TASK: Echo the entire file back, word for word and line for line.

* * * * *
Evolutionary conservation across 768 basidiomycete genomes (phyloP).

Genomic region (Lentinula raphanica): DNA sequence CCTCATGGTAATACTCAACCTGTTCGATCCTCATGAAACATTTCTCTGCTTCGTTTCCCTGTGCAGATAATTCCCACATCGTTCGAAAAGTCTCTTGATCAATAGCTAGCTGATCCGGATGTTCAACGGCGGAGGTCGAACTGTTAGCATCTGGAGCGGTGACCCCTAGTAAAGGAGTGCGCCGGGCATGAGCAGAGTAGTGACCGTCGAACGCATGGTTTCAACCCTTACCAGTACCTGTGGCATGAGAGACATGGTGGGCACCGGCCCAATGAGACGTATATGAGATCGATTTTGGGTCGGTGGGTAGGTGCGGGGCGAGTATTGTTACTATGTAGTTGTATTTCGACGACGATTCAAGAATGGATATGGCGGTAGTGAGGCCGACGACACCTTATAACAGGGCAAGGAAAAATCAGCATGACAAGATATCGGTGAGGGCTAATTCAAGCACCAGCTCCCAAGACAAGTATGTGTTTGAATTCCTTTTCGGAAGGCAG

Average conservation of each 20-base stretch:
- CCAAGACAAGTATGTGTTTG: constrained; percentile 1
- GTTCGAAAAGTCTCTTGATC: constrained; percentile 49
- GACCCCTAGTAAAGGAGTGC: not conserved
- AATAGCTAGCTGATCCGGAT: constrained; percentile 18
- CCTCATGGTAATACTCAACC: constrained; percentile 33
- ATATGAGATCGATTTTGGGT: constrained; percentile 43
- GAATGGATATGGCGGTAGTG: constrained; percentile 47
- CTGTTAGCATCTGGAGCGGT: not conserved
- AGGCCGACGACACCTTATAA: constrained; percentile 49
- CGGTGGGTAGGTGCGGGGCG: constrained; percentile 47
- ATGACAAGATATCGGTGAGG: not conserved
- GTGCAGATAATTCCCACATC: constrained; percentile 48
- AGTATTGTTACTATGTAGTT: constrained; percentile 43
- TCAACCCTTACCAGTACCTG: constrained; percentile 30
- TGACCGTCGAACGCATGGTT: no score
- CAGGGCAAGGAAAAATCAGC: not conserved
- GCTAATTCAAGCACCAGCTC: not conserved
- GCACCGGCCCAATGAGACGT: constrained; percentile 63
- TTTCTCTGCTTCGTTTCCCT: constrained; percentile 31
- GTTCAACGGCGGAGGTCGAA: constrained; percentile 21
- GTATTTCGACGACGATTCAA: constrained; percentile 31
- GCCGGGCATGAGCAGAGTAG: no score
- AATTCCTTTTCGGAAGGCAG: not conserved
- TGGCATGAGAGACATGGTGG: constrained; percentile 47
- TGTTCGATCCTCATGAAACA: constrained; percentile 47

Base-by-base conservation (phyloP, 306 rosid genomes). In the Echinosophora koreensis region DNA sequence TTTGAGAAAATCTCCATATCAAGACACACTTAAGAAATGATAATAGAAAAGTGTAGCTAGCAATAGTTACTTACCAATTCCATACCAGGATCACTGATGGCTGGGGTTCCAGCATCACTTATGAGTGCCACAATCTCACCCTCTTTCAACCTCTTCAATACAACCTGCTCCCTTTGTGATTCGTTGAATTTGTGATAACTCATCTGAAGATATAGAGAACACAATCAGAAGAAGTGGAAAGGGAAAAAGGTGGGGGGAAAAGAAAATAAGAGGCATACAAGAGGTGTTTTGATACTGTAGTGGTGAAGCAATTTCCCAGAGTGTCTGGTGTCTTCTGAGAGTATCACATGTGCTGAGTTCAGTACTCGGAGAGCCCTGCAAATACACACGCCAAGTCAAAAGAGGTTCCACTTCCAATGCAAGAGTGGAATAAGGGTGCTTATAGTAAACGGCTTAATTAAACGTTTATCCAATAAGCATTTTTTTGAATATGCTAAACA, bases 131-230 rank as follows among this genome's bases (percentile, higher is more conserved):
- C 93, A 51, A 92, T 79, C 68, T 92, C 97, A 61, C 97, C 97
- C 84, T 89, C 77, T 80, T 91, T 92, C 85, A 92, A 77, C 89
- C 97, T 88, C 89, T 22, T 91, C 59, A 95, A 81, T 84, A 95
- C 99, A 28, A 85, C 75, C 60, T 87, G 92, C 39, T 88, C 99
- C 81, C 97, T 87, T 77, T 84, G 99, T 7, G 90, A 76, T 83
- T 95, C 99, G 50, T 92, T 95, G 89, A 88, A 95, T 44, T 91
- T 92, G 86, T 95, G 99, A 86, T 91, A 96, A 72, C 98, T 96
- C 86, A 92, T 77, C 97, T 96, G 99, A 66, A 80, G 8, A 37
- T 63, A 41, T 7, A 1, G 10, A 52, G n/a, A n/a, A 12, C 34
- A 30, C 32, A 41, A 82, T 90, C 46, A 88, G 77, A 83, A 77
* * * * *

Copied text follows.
Evolutionary conservation across 768 basidiomycete genomes (phyloP).

Genomic region (Lentinula raphanica): DNA sequence CCTCATGGTAATACTCAACCTGTTCGATCCTCATGAAACATTTCTCTGCTTCGTTTCCCTGTGCAGATAATTCCCACATCGTTCGAAAAGTCTCTTGATCAATAGCTAGCTGATCCGGATGTTCAACGGCGGAGGTCGAACTGTTAGCATCTGGAGCGGTGACCCCTAGTAAAGGAGTGCGCCGGGCATGAGCAGAGTAGTGACCGTCGAACGCATGGTTTCAACCCTTACCAGTACCTGTGGCATGAGAGACATGGTGGGCACCGGCCCAATGAGACGTATATGAGATCGATTTTGGGTCGGTGGGTAGGTGCGGGGCGAGTATTGTTACTATGTAGTTGTATTTCGACGACGATTCAAGAATGGATATGGCGGTAGTGAGGCCGACGACACCTTATAACAGGGCAAGGAAAAATCAGCATGACAAGATATCGGTGAGGGCTAATTCAAGCACCAGCTCCCAAGACAAGTATGTGTTTGAATTCCTTTTCGGAAGGCAG

Average conservation of each 20-base stretch:
- CCAAGACAAGTATGTGTTTG: constrained; percentile 1
- GTTCGAAAAGTCTCTTGATC: constrained; percentile 49
- GACCCCTAGTAAAGGAGTGC: not conserved
- AATAGCTAGCTGATCCGGAT: constrained; percentile 18
- CCTCATGGTAATACTCAACC: constrained; percentile 33
- ATATGAGATCGATTTTGGGT: constrained; percentile 43
- GAATGGATATGGCGGTAGTG: constrained; percentile 47
- CTGTTAGCATCTGGAGCGGT: not conserved
- AGGCCGACGACACCTTATAA: constrained; percentile 49
- CGGTGGGTAGGTGCGGGGCG: constrained; percentile 47
- ATGACAAGATATCGGTGAGG: not conserved
- GTGCAGATAATTCCCACATC: constrained; percentile 48
- AGTATTGTTACTATGTAGTT: constrained; percentile 43
- TCAACCCTTACCAGTACCTG: constrained; percentile 30
- TGACCGTCGAACGCATGGTT: no score
- CAGGGCAAGGAAAAATCAGC: not conserved
- GCTAATTCAAGCACCAGCTC: not conserved
- GCACCGGCCCAATGAGACGT: constrained; percentile 63
- TTTCTCTGCTTCGTTTCCCT: constrained; percentile 31
- GTTCAACGGCGGAGGTCGAA: constrained; percentile 21
- GTATTTCGACGACGATTCAA: constrained; percentile 31
- GCCGGGCATGAGCAGAGTAG: no score
- AATTCCTTTTCGGAAGGCAG: not conserved
- TGGCATGAGAGACATGGTGG: constrained; percentile 47
- TGTTCGATCCTCATGAAACA: constrained; percentile 47

Base-by-base conservation (phyloP, 306 rosid genomes). In the Echinosophora koreensis region DNA sequence TTTGAGAAAATCTCCATATCAAGACACACTTAAGAAATGATAATAGAAAAGTGTAGCTAGCAATAGTTACTTACCAATTCCATACCAGGATCACTGATGGCTGGGGTTCCAGCATCACTTATGAGTGCCACAATCTCACCCTCTTTCAACCTCTTCAATACAACCTGCTCCCTTTGTGATTCGTTGAATTTGTGATAACTCATCTGAAGATATAGAGAACACAATCAGAAGAAGTGGAAAGGGAAAAAGGTGGGGGGAAAAGAAAATAAGAGGCATACAAGAGGTGTTTTGATACTGTAGTGGTGAAGCAATTTCCCAGAGTGTCTGGTGTCTTCTGAGAGTATCACATGTGCTGAGTTCAGTACTCGGAGAGCCCTGCAAATACACACGCCAAGTCAAAAGAGGTTCCACTTCCAATGCAAGAGTGGAATAAGGGTGCTTATAGTAAACGGCTTAATTAAACGTTTATCCAATAAGCATTTTTTTGAATATGCTAAACA, bases 131-230 rank as follows among this genome's bases (percentile, higher is more conserved):
- C 93, A 51, A 92, T 79, C 68, T 92, C 97, A 61, C 97, C 97
- C 84, T 89, C 77, T 80, T 91, T 92, C 85, A 92, A 77, C 89
- C 97, T 88, C 89, T 22, T 91, C 59, A 95, A 81, T 84, A 95
- C 99, A 28, A 85, C 75, C 60, T 87, G 92, C 39, T 88, C 99
- C 81, C 97, T 87, T 77, T 84, G 99, T 7, G 90, A 76, T 83
- T 95, C 99, G 50, T 92, T 95, G 89, A 88, A 95, T 44, T 91
- T 92, G 86, T 95, G 99, A 86, T 91, A 96, A 72, C 98, T 96
- C 86, A 92, T 77, C 97, T 96, G 99, A 66, A 80, G 8, A 37
- T 63, A 41, T 7, A 1, G 10, A 52, G n/a, A n/a, A 12, C 34
- A 30, C 32, A 41, A 82, T 90, C 46, A 88, G 77, A 83, A 77